For Linda, a 19-year-old Toronto welfare recipient, an all-expenses-paid week’s holiday in a luxurious Jamaican villa, plus $2,000 cash, was too tempting to refuse. That she was expected to strap six pounds of hash oil to her body and carry it back to Canada seemed irrelevant at the time. But more than a year later, as she sat in a stiflingly hot visitors’ cubicle at a Kingston prison, the deal no longer looked so sweet. “That promised week in paradise turned into 14 months in hell,” she sighed.
Linda, who did not want her real name used, is one of about 60 Canadian tourists, and 1,000 foreign visitors overall, arrested in Jamaica each year for attempting to smuggle drugs out of the country. “Most of them are young, financially strapped females,” says David Martinez, a consular officer at the Canadian High Commission. “They are easy prey for drug traffickers who recruit in bars and welfare offices with promises of good times and Kingston prison; easy money. What they’re never smoking ganja: told is what happens when jailed tourists things go wrong.”
Things went very wrong for Linda when, just as she was about to board an Air Canada plane home, she felt a tap on her shoulder. “I knew right away I’d been caught,” she recalls. She figures Jamaican airport security spotted her “very nervous” demeanor and difficulty walking—the oil was taped very tightly to her badly sunburned body. Until the mid-1980s, smugglers easily slipped out of Jamaica with their loot. Then, Washington, intent on curbing drug imports at the source, tied economic aid to airport checks, and U.S. drug enforcement agents arrived to advise Jamaican authorities as they cracked down. But for many naïve foreigners, the image—incorrect, in fact—of a relaxed attitude towards drugs popularized by singers like late reggae star Bob Marley is the one that stuck.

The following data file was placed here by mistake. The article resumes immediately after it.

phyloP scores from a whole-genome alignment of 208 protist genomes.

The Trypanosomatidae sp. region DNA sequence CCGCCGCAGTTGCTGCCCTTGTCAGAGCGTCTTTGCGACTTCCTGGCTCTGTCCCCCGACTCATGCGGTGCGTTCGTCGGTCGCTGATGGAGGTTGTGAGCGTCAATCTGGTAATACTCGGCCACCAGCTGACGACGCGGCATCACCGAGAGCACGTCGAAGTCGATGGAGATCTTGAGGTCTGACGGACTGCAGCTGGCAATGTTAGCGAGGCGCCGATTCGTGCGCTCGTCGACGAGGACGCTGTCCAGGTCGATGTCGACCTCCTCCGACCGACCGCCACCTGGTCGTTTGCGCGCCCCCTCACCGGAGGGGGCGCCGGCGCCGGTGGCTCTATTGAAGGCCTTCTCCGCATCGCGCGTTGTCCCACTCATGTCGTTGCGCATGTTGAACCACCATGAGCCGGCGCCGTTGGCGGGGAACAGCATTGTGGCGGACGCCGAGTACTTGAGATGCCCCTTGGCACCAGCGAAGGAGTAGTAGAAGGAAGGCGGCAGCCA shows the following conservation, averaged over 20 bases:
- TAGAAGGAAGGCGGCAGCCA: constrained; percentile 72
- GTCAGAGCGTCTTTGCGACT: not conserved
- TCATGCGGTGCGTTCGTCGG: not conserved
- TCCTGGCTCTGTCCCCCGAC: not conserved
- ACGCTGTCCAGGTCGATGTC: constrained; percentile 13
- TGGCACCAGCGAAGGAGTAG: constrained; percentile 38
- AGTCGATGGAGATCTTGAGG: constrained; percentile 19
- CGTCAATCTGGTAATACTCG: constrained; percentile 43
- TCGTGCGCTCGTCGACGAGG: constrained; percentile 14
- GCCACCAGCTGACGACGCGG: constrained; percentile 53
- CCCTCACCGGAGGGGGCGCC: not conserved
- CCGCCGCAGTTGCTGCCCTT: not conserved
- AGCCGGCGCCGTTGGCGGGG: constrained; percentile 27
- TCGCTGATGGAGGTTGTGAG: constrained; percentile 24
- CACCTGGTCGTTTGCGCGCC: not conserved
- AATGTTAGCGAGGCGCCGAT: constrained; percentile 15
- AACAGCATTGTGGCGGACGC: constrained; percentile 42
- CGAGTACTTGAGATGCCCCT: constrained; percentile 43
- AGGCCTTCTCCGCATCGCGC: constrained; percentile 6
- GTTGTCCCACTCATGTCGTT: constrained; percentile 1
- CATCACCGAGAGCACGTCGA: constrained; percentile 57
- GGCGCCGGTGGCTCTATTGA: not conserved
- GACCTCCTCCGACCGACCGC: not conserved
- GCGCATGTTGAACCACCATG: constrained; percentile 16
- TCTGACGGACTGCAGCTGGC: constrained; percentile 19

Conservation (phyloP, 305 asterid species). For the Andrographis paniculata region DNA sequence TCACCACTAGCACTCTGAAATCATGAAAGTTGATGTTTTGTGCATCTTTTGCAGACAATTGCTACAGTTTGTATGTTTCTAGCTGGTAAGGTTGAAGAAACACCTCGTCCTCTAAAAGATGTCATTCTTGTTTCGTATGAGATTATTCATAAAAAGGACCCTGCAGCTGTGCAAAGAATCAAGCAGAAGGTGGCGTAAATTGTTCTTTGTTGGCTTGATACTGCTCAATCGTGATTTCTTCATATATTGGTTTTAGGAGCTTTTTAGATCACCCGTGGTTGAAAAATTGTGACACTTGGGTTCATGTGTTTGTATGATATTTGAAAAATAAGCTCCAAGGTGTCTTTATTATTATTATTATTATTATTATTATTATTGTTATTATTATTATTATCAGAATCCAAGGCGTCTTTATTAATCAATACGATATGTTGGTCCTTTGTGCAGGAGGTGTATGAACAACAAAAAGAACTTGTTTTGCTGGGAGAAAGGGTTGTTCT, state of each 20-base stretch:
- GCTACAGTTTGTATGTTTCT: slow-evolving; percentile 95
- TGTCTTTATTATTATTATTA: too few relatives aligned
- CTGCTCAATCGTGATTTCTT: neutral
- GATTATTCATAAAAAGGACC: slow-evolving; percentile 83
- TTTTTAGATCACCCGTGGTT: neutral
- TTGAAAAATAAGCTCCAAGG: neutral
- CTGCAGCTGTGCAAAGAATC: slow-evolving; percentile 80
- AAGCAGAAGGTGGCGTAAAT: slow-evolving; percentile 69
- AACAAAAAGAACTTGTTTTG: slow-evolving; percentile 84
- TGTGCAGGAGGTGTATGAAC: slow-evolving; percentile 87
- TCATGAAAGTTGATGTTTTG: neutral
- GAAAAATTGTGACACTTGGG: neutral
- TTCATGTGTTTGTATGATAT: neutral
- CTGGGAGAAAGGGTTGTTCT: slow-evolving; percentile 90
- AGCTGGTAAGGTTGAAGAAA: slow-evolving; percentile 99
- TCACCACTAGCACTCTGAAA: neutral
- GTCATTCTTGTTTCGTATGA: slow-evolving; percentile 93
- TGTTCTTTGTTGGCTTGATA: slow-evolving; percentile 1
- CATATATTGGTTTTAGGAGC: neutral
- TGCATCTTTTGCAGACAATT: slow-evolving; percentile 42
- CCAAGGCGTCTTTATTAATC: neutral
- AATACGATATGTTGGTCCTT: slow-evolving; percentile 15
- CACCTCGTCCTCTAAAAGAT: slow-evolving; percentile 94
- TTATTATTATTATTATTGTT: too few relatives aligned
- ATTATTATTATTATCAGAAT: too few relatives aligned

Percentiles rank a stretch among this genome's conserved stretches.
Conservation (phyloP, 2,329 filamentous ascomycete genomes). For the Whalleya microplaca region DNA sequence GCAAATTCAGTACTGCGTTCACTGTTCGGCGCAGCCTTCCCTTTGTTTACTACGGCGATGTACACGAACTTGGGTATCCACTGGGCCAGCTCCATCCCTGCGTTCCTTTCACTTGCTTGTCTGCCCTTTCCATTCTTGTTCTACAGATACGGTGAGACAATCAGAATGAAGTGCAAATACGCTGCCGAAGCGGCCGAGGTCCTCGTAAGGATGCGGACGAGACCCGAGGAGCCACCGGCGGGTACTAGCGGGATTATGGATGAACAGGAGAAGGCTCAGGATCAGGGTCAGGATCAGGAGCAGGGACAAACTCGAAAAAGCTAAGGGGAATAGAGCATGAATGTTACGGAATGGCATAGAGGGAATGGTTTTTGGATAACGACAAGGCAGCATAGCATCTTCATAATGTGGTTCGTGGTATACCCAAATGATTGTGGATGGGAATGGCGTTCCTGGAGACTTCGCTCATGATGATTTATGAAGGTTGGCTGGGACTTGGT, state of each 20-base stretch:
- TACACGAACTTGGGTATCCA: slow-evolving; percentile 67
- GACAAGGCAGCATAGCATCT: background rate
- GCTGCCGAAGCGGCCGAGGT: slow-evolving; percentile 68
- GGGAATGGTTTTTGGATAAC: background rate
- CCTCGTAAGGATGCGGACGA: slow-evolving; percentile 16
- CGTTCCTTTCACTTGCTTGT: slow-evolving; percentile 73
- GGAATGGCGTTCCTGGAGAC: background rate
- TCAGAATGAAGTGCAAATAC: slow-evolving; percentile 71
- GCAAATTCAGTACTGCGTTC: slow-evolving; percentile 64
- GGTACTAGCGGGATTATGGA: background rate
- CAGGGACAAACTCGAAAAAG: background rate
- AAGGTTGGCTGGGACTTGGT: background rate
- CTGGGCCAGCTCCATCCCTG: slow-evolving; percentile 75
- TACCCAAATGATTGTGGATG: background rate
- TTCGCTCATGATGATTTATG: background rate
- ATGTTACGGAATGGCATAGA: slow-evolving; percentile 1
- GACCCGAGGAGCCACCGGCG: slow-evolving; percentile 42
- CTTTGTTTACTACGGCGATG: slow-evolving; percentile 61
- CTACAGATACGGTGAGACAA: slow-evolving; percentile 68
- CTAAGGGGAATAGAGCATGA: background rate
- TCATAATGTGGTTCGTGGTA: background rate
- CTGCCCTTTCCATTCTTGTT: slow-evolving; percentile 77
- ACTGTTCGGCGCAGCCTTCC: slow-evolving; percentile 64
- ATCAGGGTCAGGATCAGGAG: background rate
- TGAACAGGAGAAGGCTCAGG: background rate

The number of Canadian drug-carrying “mules” is hard to measure, but Jamaican authorities estimate that about one-third are stopped before leaving the island. Lillian Crichton, honorary Canadian consul and a former Air Canada supervisor who is on call to go to Montego Bay airport, confirms the high rate of capture. “We have an arrest every four or five days,” she says. “Most are amazed that it has happened to them.”
For the mules, getting caught is just the beginning. Jamaican law has no bail provision for foreigners, so they face immediate imprisonment. From the airport, suspects are taken to the local “lockup” where they are held, pending a hearing, for an average of two weeks. Jail conditions have been condemned by Amnesty International and other human rights groups. Originally built to hold four people, Montego Bay’s holding cells often bulge with up to 20 detainees at a time. Toilet facilities often are no more than a seldom-emptied communal bucket. Washing consists of a weekly hosing-down; food is barely edible. “Reality really hits when they see the cells,” Crichton
says of the Canadian detainees.
Convictions are on the rise. Most cases involve marijuana in amounts ranging from one rolled “spliff” to 150 lb. In the past, some Canadians paid fines ranging from $2,000 to $15,000 and returned home, only to come back a few months later intent on doing the same thing again. But a year ago, Jamaica instituted a mandatory jail sentence of six to 12 months for marijuana trafficking, and I there are harsher punishments § for the increasing incidence of cocaine and hash smuggling. In some I cases, prisoners’ families cannot come I up with money to pay the fine—they also have to fund the airfare back to Canada— x so the inmate must serve extra time. And i the methods of the trade can be deadly: four Canadians have died on their trip home after ingested condoms filled with cocaine ruptured.
Recruiters in Canada are well-organized professionals who know their targets and have close contacts in Jamaica. “The people who set you up are only there if you deliver,” says Linda. “If you’re caught, you never hear from them again. They’ve already set up the next run.” Jamaican police rarely follow up with their Canadian counterparts to catch the masterminds back in Toronto or Montreal.
At Fort Augusta, Kingston’s barren jail for women, the sun-baked pink faces of foreigners provide a stark contrast to the local majority of inmates as they jostle for a place in the shade of a solitary tree in the prison yard. Prison superintendent Adina Bruff points out that in addition to Canadians like Linda, there are American, British, German and Colombian inmates. Walking about in their candy-striped cotton uniforms, they have plenty of time to think about how things are not the way they seemed when Bob Marley was around.
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